Genetic Engineering in Cardamine?!

Yesterday, we discussed about monsoon fast growing plants - Cardamine
What is the meaning of monsoon fast growing plants?

Does these only grow in the monsoon?

Can we culture monsoon fast growing plants throughout the year?

So, while discussing we understand the life cycle of Cardamine plants. i.e
Seeds - Cotyledonous leaves - 3 simple leaves - 1st compound leaf start - after 5-7 compound leaf 1st flower buds - again we can get seeds.

Also, interesting thing is it’s having 3 different types of leaves- Cotyledonous leaves, 3 simple leaves, Compound leaves

From observation and discussion, my hypothesis is - single seed to next generation seeds; Cardamine plant requires 2 months.

So, here nature is helping us to test this hypothesis by growing Cardamine seeds on the wall.

Hence, we can get an observations from garden lab Panvel Maharashtra.

Here is the photo taken from CUBE garden lab Panvel, Maharashtra where we can see the red circle representing cotyledonous leaves and 1st simple leaf on Cardamine seedling. Date of photo - 11 July 2023. Photo taken by Shraddha. location -Panvel, Maharashtra

This is another Cardamine seedling grown on the wall which is having 1st flower bud. How can we use such type of Cardamine plants and perform floral dip method in a home labs?

summary as quoted by Shraddha.

Summary of the second half of ChatShaala

What makes cardamine a model system?

Cardamine is a small flowering plant and belongs to the Family Brassicaceae. thinking ?
Let me explain in easy words, Cardamine is like the Mustard close relative of Cabbage, Cauliflower, Turnip, Broccoli and Arabidopsis thaliana YES! astonished! Cardamine is a close relative of Arabidopsis, which is a popular model organism in Plant Biology and Genetics.

Here’s the Research paper title Cardamine hirsuta: a comparative view
Corresponding authors: Hay, Angela ( and Tsiantis,
Miltos ( from Max Planck Institute for Plant Breeding Research, Germany.
The Research paper says: Cardamine hirsuta is related to the model plant A.thaliana and comparisons between these two experimentally tractable species have advanced our understanding of development and diversity.
This the link of above Research Paper published in 2016.
Since Arabidopsis is an European species so what conditions (Favourable) will have to be given to cultivate it inside the lab.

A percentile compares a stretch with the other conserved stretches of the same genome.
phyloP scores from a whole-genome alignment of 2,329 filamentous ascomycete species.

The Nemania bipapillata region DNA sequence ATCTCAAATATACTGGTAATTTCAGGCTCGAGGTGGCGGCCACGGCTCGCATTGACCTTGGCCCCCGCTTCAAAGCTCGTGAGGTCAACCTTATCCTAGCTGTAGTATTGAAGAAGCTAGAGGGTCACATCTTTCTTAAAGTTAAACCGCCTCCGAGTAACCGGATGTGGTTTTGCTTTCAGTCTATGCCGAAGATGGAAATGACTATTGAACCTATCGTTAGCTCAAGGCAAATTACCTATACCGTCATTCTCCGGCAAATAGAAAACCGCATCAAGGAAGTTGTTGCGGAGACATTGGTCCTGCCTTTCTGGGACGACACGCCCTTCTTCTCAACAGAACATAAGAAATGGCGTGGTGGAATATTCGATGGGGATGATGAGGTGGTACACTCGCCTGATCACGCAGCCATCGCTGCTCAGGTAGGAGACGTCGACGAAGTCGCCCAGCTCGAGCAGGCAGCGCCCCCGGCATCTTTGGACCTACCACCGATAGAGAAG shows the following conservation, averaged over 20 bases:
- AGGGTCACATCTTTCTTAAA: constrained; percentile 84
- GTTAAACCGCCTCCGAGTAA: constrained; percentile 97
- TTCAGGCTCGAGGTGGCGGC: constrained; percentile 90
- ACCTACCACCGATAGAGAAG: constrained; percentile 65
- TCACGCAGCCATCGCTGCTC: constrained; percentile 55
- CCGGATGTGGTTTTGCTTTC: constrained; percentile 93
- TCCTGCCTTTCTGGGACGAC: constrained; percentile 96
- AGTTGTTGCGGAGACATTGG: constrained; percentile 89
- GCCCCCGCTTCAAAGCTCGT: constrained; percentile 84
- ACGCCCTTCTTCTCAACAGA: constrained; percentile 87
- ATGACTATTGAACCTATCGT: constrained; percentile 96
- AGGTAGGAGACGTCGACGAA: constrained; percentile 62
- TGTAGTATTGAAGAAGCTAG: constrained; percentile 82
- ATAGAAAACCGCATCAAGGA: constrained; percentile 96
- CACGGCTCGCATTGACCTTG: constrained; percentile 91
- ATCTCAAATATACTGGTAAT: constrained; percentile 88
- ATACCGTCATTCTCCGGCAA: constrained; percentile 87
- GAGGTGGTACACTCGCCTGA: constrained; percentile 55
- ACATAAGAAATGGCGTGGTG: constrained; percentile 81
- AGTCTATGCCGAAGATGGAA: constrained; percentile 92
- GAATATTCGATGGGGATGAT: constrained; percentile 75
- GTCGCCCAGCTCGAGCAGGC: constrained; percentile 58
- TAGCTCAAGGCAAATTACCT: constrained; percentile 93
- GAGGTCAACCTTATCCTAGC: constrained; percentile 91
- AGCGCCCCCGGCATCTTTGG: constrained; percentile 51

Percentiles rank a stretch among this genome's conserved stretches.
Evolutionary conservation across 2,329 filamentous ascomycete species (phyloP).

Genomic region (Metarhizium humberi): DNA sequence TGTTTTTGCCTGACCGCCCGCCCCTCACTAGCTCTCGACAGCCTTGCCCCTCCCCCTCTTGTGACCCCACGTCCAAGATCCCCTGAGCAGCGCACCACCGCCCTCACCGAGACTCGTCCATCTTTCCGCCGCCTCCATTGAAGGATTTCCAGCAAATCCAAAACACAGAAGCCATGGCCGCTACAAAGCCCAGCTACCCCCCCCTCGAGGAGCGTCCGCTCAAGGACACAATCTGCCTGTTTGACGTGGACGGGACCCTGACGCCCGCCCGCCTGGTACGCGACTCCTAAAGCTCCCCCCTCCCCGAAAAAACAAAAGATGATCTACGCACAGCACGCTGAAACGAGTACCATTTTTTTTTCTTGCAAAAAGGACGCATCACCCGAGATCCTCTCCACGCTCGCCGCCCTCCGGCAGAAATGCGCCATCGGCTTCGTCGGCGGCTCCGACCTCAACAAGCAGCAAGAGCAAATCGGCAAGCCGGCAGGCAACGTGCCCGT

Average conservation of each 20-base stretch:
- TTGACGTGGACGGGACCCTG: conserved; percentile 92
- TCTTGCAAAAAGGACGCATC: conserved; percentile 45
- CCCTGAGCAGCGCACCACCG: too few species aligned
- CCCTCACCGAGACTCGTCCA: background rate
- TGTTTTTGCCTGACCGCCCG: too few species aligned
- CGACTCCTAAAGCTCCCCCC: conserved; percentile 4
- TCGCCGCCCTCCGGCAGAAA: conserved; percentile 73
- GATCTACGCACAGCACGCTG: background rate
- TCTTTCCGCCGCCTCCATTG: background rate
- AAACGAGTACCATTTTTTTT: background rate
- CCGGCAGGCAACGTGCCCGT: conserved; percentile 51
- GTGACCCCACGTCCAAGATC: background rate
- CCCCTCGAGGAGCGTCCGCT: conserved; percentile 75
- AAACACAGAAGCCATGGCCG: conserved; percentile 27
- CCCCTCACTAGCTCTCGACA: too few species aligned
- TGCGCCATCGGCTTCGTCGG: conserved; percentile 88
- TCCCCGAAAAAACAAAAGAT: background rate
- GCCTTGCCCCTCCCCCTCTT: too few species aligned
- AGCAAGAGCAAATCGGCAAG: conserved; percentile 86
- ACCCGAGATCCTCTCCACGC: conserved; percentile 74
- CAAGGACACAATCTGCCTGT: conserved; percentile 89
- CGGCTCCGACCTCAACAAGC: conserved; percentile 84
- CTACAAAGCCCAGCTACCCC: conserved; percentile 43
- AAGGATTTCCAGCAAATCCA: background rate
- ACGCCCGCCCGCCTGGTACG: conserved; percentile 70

Cardamine: Substitute Indian Model System for Arabidopsis

So, How do we study genetic engineering in Cardamine? What is floral dip method?
Floral dip is a technique through which we can incorporate the gene of interest by dipping the floral bud in a solution containing gene of interest. Floral bud is dipped in the solution containing gene of interest(kanamycin resistance gene in this case).
Kanamycin is an antibiotic and it triggers the growth rate and chlorophyll production in Cardamine as found out by Nazish in her Homelab experiment in which she used normal cardamine seeds and germinated those in different concentration of kanamycin antibiotic.

If these seeds are germinated In kanamycin antibiotic medium the transformed seeds will have a normal growth as they have the resistance because of kanamycin resistance gene and the seeds which are not transformed will show decreased growth rate and yellowish colour and may die eventually Because of not being able to produce enough evergy!

611th Day of CUBE chatShaala: Why FLORAL DIP? why not LEAF DIP METHOD?

In this gripping discussion, we came up with Penicillin-resistant gene. how does Penicillin works? And How does Penicillin afffects Cardamine plant?

Most bacteria have a peptidoglycan cell wall surrounding the bacterial plasma membrane, preventing osmotic lysis and providing structural integrity. The peptidoglycan wall is continually remodeling during replication and growth. Penicillin inhibits the cross-linking of peptidoglycan in the cell wall.[5] The catalyst for this reaction is penicillin-binding proteins, such as the enzyme DD-transpeptidase. Penicillin’s four-membered β-lactam ring can bind to DD-transpeptidase to irreversibly inactive it. The bacteria, therefore, are unable to build their cell walls even while other proteins continue to break down the wall.[6] As the bacteria cell wall continues to weaken, osmotic pressure pushes water into the cell and kills the cell. Peptidoglycan fragments further destroy the cell wall as these fragments can activate autolysins and hydrolases.

Will the Penicillin-resistant gene break the existing cell wall or newly formed cell wall? What effects can we expect in case of Cardamine?